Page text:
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Tuesday, 13 October 2015

Workday Wednesday - Down on the Farm

Most of us will have had farm workers in our family history and here is a picture of  farming in days gone by in  Earlston in the Scottish Borders,  with photographs from the Auld Earlston collection - my local heritage group. 

The Statistical Account of Scotland for 1791 in the chapter on Earlston gives us an early description of farming around the village. 
"The farmers rear a considerable number of black cattle...which they fatten on turnips.  The most common crops in this parish are  oats, barley and peas.  There is also some wheat.  The oats that grow on the grounds at Fans are much esteemed. There is now a greet quantity of clover and of  rye grass sown." 
The account also noted that two fairs were held in Earlston  - on the 28th June  for sheep, black cattle and horses, reckoned to be "the second best fair in the south of Scotland".  The other fair was held on the third  Thursday of October. 

 Hiring Fair 1909
Hiring Fairs, held in the Market Square,  were important events where men and women  farm workers, ag.labs (agricultural labourers), hinds*, shepherds, dairy maids, domestic servants etc.)  would gather to bargain with prospective farmers for work, and hopefully secure a position for the following 6-12 months.  

*The Scottish National Dictionary defines a "hind" in  Southern Scotland and Northumberland as  "a married skilled farm worker who occupies a cottage on the farm and is granted certain perquisites in addition to wages. 

Hiring Fairs were also social occasions with a rare opportunity for friends and family to meet and enjoy side shows and stalls - as can be seen in the two photographs featured. below dated 1909 and 193o's, and a contemporary account from 1883 that appeared in the local press.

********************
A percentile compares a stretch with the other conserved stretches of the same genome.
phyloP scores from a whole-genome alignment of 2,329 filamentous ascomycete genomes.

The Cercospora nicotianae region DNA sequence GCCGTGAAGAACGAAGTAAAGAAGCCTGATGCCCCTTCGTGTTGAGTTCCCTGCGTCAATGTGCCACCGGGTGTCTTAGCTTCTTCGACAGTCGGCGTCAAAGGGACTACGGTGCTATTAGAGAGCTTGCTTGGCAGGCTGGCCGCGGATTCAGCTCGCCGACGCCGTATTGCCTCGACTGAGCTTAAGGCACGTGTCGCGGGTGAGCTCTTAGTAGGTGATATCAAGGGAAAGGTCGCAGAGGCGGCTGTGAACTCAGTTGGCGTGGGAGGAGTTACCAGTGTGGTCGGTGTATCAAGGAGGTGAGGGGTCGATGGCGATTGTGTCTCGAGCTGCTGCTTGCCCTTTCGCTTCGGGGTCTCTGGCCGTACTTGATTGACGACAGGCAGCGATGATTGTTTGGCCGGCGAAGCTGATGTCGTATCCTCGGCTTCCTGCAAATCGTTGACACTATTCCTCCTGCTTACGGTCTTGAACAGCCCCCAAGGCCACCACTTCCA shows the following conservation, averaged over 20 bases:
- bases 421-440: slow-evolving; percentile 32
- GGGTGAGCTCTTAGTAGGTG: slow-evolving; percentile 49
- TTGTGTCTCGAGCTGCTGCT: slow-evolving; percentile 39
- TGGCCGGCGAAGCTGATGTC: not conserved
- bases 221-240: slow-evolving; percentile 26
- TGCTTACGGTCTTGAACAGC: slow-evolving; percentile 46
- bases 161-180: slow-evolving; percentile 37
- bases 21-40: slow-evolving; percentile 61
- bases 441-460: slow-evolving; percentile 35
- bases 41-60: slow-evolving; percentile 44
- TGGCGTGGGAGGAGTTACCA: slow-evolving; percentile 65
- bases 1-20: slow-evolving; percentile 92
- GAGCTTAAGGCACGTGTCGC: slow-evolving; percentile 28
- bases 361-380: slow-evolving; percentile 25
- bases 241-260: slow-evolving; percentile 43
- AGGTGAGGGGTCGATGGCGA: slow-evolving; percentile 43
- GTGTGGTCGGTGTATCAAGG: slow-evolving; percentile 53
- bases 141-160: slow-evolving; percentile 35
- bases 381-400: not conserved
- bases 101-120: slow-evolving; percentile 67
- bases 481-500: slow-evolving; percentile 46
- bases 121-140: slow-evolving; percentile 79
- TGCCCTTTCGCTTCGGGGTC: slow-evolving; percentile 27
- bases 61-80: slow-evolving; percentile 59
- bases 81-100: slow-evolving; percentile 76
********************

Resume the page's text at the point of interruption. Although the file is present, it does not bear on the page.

"The Southern Reporter":  1st March 1883

 Hiring Fairs lost their importance in the First World War and had largely died out by the late 1930's. 

Bondagers were female farm workers in south east Scotland and Northumberland.   As part of their husband's contract (or bond) with the farmer, he would undertake to  provide another worker (usually his wife) to help as and when  required. The women  wore a distinctive dress with bonnet, described as the "last remaining peasant costume" in Britain. 

"Horses are absolutely necessary in this part of the country, for it is by them the farmers labour their farms and drive their corn to market.  They never work with oxen now as they did formerly." - a quote from the 1791 Statistical Account. 
Oxen feature in this old photograph which is described as on the  "Road between Earlston and Melrose".   This is now the busy A68 route through the central Borders linking Edinburgh and Newcastle.

My great great grandfather was a carter - an essential occupation in transporting farmers' goods around.  


A local directory published in 1866 gives us a further picture of the scale of farming in the parish.  ["Rutherfurd’s Southern Counties Register and Directory containing  much useful and interesting information and very complete lists connected with the Counties of Roxburgh, Berwick and Selkirk", published by Rutherfurd Printers, Kelso in 1866}.

28 farmers were listed with associated trades -  1 farrier, 1 saddler, 3 blacksmiths, 3 cattle dealers,  2 fleshers (butchers), and 3 carriers. 

Sheep grazing above the village.
Sheep passing  the Smithy on Station Road - 
on the way to the Auction Mart by the railway. 
Sheep Shearing


Note the woman on the left  helping with the hay-making

      Building a Haystack

More haymaking with a lovely view over the Earlston countryside.

Thank you to Auld Earlston for the use of these photographs. 

"Workday Wednesday"  is one of many daily prompts from Geneabloggers.com to encourage bloggers to write a about different aspects of their family history  

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